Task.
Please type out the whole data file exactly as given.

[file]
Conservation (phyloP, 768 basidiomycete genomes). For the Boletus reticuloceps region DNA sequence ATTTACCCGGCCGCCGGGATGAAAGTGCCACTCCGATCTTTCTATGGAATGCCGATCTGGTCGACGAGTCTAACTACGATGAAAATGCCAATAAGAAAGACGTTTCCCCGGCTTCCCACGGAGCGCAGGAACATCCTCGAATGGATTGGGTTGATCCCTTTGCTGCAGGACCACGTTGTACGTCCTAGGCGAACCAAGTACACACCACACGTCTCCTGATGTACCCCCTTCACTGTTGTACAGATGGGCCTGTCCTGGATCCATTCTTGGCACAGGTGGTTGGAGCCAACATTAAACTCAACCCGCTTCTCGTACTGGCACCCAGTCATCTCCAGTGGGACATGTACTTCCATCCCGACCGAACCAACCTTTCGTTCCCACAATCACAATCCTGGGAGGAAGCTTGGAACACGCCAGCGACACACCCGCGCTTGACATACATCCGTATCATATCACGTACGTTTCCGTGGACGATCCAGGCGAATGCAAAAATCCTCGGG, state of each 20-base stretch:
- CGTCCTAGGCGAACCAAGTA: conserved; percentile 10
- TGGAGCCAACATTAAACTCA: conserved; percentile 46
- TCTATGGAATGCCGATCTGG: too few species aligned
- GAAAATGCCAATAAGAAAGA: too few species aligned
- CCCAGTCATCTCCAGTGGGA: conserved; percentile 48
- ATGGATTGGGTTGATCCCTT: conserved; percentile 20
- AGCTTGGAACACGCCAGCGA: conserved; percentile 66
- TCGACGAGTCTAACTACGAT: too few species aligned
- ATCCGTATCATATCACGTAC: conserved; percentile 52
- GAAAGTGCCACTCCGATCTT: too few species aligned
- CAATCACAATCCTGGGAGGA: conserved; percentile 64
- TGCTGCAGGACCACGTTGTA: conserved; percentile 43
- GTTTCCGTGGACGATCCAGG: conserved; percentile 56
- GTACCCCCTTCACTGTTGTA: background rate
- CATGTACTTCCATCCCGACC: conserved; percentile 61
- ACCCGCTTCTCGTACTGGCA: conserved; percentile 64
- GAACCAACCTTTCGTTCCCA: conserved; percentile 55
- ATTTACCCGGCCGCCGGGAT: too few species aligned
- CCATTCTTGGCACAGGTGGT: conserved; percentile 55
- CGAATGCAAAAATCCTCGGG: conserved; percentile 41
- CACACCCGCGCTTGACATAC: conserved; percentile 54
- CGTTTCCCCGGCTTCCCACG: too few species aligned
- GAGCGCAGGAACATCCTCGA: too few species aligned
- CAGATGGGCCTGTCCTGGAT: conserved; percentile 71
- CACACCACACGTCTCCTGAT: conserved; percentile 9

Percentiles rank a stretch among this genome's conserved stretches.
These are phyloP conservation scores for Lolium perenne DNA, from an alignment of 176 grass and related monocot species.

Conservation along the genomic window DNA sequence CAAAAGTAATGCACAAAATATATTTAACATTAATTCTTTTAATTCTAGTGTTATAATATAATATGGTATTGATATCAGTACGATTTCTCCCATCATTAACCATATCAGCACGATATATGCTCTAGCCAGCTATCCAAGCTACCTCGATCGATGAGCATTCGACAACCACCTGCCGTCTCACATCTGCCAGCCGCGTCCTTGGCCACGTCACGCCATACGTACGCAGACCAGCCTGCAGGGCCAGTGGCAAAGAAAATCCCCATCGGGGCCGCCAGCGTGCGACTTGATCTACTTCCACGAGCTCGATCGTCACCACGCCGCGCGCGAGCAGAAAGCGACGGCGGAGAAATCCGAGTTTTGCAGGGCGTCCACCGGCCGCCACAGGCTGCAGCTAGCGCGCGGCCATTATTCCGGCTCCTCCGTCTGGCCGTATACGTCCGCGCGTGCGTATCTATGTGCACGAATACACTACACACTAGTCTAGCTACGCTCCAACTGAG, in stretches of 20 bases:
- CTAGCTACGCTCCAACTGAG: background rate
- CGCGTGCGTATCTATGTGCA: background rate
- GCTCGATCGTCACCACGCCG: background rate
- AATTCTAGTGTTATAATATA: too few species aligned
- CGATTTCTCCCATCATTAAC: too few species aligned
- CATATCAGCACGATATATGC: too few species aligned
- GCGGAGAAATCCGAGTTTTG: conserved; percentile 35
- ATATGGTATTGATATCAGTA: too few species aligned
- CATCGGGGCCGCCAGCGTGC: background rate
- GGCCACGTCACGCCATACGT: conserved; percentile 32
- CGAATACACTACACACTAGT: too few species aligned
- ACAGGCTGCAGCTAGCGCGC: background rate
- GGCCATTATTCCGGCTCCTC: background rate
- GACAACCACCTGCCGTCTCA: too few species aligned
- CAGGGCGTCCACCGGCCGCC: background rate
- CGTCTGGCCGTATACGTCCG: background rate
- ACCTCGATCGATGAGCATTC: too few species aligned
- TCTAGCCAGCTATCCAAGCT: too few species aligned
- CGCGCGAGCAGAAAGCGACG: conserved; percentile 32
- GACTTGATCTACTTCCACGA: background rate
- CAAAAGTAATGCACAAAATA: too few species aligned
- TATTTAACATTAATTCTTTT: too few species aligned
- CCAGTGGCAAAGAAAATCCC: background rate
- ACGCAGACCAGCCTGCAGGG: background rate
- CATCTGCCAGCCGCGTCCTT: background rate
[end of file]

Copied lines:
Conservation (phyloP, 768 basidiomycete genomes). For the Boletus reticuloceps region DNA sequence ATTTACCCGGCCGCCGGGATGAAAGTGCCACTCCGATCTTTCTATGGAATGCCGATCTGGTCGACGAGTCTAACTACGATGAAAATGCCAATAAGAAAGACGTTTCCCCGGCTTCCCACGGAGCGCAGGAACATCCTCGAATGGATTGGGTTGATCCCTTTGCTGCAGGACCACGTTGTACGTCCTAGGCGAACCAAGTACACACCACACGTCTCCTGATGTACCCCCTTCACTGTTGTACAGATGGGCCTGTCCTGGATCCATTCTTGGCACAGGTGGTTGGAGCCAACATTAAACTCAACCCGCTTCTCGTACTGGCACCCAGTCATCTCCAGTGGGACATGTACTTCCATCCCGACCGAACCAACCTTTCGTTCCCACAATCACAATCCTGGGAGGAAGCTTGGAACACGCCAGCGACACACCCGCGCTTGACATACATCCGTATCATATCACGTACGTTTCCGTGGACGATCCAGGCGAATGCAAAAATCCTCGGG, state of each 20-base stretch:
- CGTCCTAGGCGAACCAAGTA: conserved; percentile 10
- TGGAGCCAACATTAAACTCA: conserved; percentile 46
- TCTATGGAATGCCGATCTGG: too few species aligned
- GAAAATGCCAATAAGAAAGA: too few species aligned
- CCCAGTCATCTCCAGTGGGA: conserved; percentile 48
- ATGGATTGGGTTGATCCCTT: conserved; percentile 20
- AGCTTGGAACACGCCAGCGA: conserved; percentile 66
- TCGACGAGTCTAACTACGAT: too few species aligned
- ATCCGTATCATATCACGTAC: conserved; percentile 52
- GAAAGTGCCACTCCGATCTT: too few species aligned
- CAATCACAATCCTGGGAGGA: conserved; percentile 64
- TGCTGCAGGACCACGTTGTA: conserved; percentile 43
- GTTTCCGTGGACGATCCAGG: conserved; percentile 56
- GTACCCCCTTCACTGTTGTA: background rate
- CATGTACTTCCATCCCGACC: conserved; percentile 61
- ACCCGCTTCTCGTACTGGCA: conserved; percentile 64
- GAACCAACCTTTCGTTCCCA: conserved; percentile 55
- ATTTACCCGGCCGCCGGGAT: too few species aligned
- CCATTCTTGGCACAGGTGGT: conserved; percentile 55
- CGAATGCAAAAATCCTCGGG: conserved; percentile 41
- CACACCCGCGCTTGACATAC: conserved; percentile 54
- CGTTTCCCCGGCTTCCCACG: too few species aligned
- GAGCGCAGGAACATCCTCGA: too few species aligned
- CAGATGGGCCTGTCCTGGAT: conserved; percentile 71
- CACACCACACGTCTCCTGAT: conserved; percentile 9

Percentiles rank a stretch among this genome's conserved stretches.
These are phyloP conservation scores for Lolium perenne DNA, from an alignment of 176 grass and related monocot species.

Conservation along the genomic window DNA sequence CAAAAGTAATGCACAAAATATATTTAACATTAATTCTTTTAATTCTAGTGTTATAATATAATATGGTATTGATATCAGTACGATTTCTCCCATCATTAACCATATCAGCACGATATATGCTCTAGCCAGCTATCCAAGCTACCTCGATCGATGAGCATTCGACAACCACCTGCCGTCTCACATCTGCCAGCCGCGTCCTTGGCCACGTCACGCCATACGTACGCAGACCAGCCTGCAGGGCCAGTGGCAAAGAAAATCCCCATCGGGGCCGCCAGCGTGCGACTTGATCTACTTCCACGAGCTCGATCGTCACCACGCCGCGCGCGAGCAGAAAGCGACGGCGGAGAAATCCGAGTTTTGCAGGGCGTCCACCGGCCGCCACAGGCTGCAGCTAGCGCGCGGCCATTATTCCGGCTCCTCCGTCTGGCCGTATACGTCCGCGCGTGCGTATCTATGTGCACGAATACACTACACACTAGTCTAGCTACGCTCCAACTGAG, in stretches of 20 bases:
- CTAGCTACGCTCCAACTGAG: background rate
- CGCGTGCGTATCTATGTGCA: background rate
- GCTCGATCGTCACCACGCCG: background rate
- AATTCTAGTGTTATAATATA: too few species aligned
- CGATTTCTCCCATCATTAAC: too few species aligned
- CATATCAGCACGATATATGC: too few species aligned
- GCGGAGAAATCCGAGTTTTG: conserved; percentile 35
- ATATGGTATTGATATCAGTA: too few species aligned
- CATCGGGGCCGCCAGCGTGC: background rate
- GGCCACGTCACGCCATACGT: conserved; percentile 32
- CGAATACACTACACACTAGT: too few species aligned
- ACAGGCTGCAGCTAGCGCGC: background rate
- GGCCATTATTCCGGCTCCTC: background rate
- GACAACCACCTGCCGTCTCA: too few species aligned
- CAGGGCGTCCACCGGCCGCC: background rate
- CGTCTGGCCGTATACGTCCG: background rate
- ACCTCGATCGATGAGCATTC: too few species aligned
- TCTAGCCAGCTATCCAAGCT: too few species aligned
- CGCGCGAGCAGAAAGCGACG: conserved; percentile 32
- GACTTGATCTACTTCCACGA: background rate
- CAAAAGTAATGCACAAAATA: too few species aligned
- TATTTAACATTAATTCTTTT: too few species aligned
- CCAGTGGCAAAGAAAATCCC: background rate
- ACGCAGACCAGCCTGCAGGG: background rate
- CATCTGCCAGCCGCGTCCTT: background rate